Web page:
8. This Time They Didn’t Drink PG Tips.
9. Softly softly. Catchy Monkeys.
10. Go Ape.
11. Definitely Not the Shit Mark Wahlberg One.
12. Guaranteed: Contains one of the finest simian mass cremation scenes of any movie this summer!
13. Bloody hell! Andy Serkis really has got this motion capture stuff sewn up hasn’t he?
14. Serious. Monkey. Business.

The wit and wisdom of Dan Quayle

Quayle (1)

In July 1988, the Republican presidential nominee George HW Bush (then generally known as plain old George Bush or more formally Vice President Bush) announced his running mate for the forthcoming presidential election. His choice, James Danforth (Dan) Quayle would generally be viewed as a disaster. The next four years would witness one of the most gaffe-prone vice presidencies of all time.
Quayle, a 41 year old senator from Indiana certainly looked the part. After eight years of Ronald Reagan, by then 76, and his potential successor Bush already in his mid sixties, Quayle certainly helped give the Republican Party a more youthful image. He was also much younger than his opponent Michael Dukakis’s 67 year old running mate Lloyd Bentsen.

But doubts were immediately raised about Senator Quayle’s experience. Most observers had expected Bush to pick his defeated Primary foe Bob Dole as his running mate. Quayle’s speaking style was stilted and unconvincing and it soon emerged that twenty years before. He had used his family’s powerful business connections to ensure enrolment in the Indiana National Guard. The National Guard was usually seen as a sure way of avoiding the draft. It was in short an easy way to dodge involvement in the Vietnam War.
Quayle was not the last public figure to face such allegations. Four years later, the Democratic presidential candidate Bill Clinton would be accused of draft dodging too, taking some of the heat off Quayle who was by then vice president. But Clinton had at least opposed the war unlike Quayle and Quayle’s opponent Al Gore, Bill Clinton’s running mate, had actually served in Vietnam. Worse was to come: Bush’s own son faced the same charge when he ran for president himself in 2000 and 2004 and even managed to go AWOL during his time on the Texan National Guard. His running mate Dick Cheney also avoided serving claiming simply that he had had “other priorities.” But Quayle had left the political arena by then.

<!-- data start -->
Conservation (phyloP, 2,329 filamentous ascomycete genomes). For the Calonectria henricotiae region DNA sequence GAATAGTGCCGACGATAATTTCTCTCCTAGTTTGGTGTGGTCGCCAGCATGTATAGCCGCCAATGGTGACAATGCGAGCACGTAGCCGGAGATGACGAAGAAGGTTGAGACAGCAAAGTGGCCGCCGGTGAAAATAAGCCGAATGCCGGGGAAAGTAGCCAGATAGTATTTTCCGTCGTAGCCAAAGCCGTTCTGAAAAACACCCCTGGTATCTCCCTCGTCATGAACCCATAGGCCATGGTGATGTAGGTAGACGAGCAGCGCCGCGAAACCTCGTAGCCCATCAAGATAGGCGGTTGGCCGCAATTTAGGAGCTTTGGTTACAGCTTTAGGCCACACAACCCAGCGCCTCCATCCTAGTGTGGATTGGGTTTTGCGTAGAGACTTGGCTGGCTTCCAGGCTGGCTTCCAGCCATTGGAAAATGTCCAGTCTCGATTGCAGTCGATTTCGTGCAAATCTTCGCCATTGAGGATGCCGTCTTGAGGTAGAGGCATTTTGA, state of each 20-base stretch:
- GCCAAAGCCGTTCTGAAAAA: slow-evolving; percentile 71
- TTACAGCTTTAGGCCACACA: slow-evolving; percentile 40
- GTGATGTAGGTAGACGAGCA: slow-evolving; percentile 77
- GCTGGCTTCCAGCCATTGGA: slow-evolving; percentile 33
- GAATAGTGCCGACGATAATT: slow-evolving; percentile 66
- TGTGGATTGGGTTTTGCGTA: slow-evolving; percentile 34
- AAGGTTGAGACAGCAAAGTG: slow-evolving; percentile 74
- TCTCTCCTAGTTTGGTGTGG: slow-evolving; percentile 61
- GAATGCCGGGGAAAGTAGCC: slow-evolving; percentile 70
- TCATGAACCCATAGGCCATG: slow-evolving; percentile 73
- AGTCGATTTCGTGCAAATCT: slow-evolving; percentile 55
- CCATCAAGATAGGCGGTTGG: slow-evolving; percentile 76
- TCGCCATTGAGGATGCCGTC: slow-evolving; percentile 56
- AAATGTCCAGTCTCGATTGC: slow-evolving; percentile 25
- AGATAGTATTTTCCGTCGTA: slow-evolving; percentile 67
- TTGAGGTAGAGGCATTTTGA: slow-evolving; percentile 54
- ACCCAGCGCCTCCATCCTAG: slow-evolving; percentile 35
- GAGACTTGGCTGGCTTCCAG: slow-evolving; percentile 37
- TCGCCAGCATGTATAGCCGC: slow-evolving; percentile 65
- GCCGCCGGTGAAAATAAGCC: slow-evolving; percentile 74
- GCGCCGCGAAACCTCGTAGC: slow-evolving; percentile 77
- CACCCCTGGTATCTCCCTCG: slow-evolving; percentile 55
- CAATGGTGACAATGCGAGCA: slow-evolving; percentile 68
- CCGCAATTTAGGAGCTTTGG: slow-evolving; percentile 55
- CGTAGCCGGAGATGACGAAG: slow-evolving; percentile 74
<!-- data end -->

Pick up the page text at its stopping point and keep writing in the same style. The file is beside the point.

gal-politics-dan-quayle-jpg (1)
Donald Kaul reflected the general furore: “Faced with a smorgasbord of vice presidential candidates – all conservative, some politically useful and some who might even wear the label ”distinguished” without embarrassment – Bush picked a callow, braying arch conservative from a state Bush was going to carry anyway. Quayle may not be on the lunatic fringe, but he can see it from where he’s standing. Of such decisions are concession speeches made…Quayle is a chicken hawk, a flag-waving jingoist who never met a war he didn’t like, but sought refuge in the National Guard when the opportunity to actually fight in one presented itself.
The endless gaffes continued. A selection are included below.
Quayle was also humiliated in the 1988 vice presidential debates with Senator Lloyd Bentsen. By that stage in the contest, Vice President Bush was easily beating his opponent Democrat Governor Michael Dukakis. But questions remained over Quayle’s experience. Nearly half of the United States’ post-war Vice Presidents had at that point, ended up being president (four out of nine. Bush would make it five out of ten although no former Vice Presidents have become president since 1989). Bentsen was a veteran, who in the Sixties had beaten George HW Bush in an election for the Senate himself.
Quayle attempted to defuse the issue, by unwisely comparing himself to the assassinated JFK:

Quayle: It is not just age; it’s accomplishments, it’s experience. I have far more experience than many others that sought the office of vice president of this country. I have as much experience in the Congress as Jack Kennedy did when he sought the presidency. I will be prepared to deal with the people in the Bush administration, if that unfortunate event would ever occur.
Bentsen: Senator, I served with Jack Kennedy. I knew Jack Kennedy. Jack Kennedy was a friend of mine. Senator, you’re no Jack Kennedy. (Prolonged shouts and applause.)

Quayle: That was really uncalled for, Senator. (Shouts and applause.)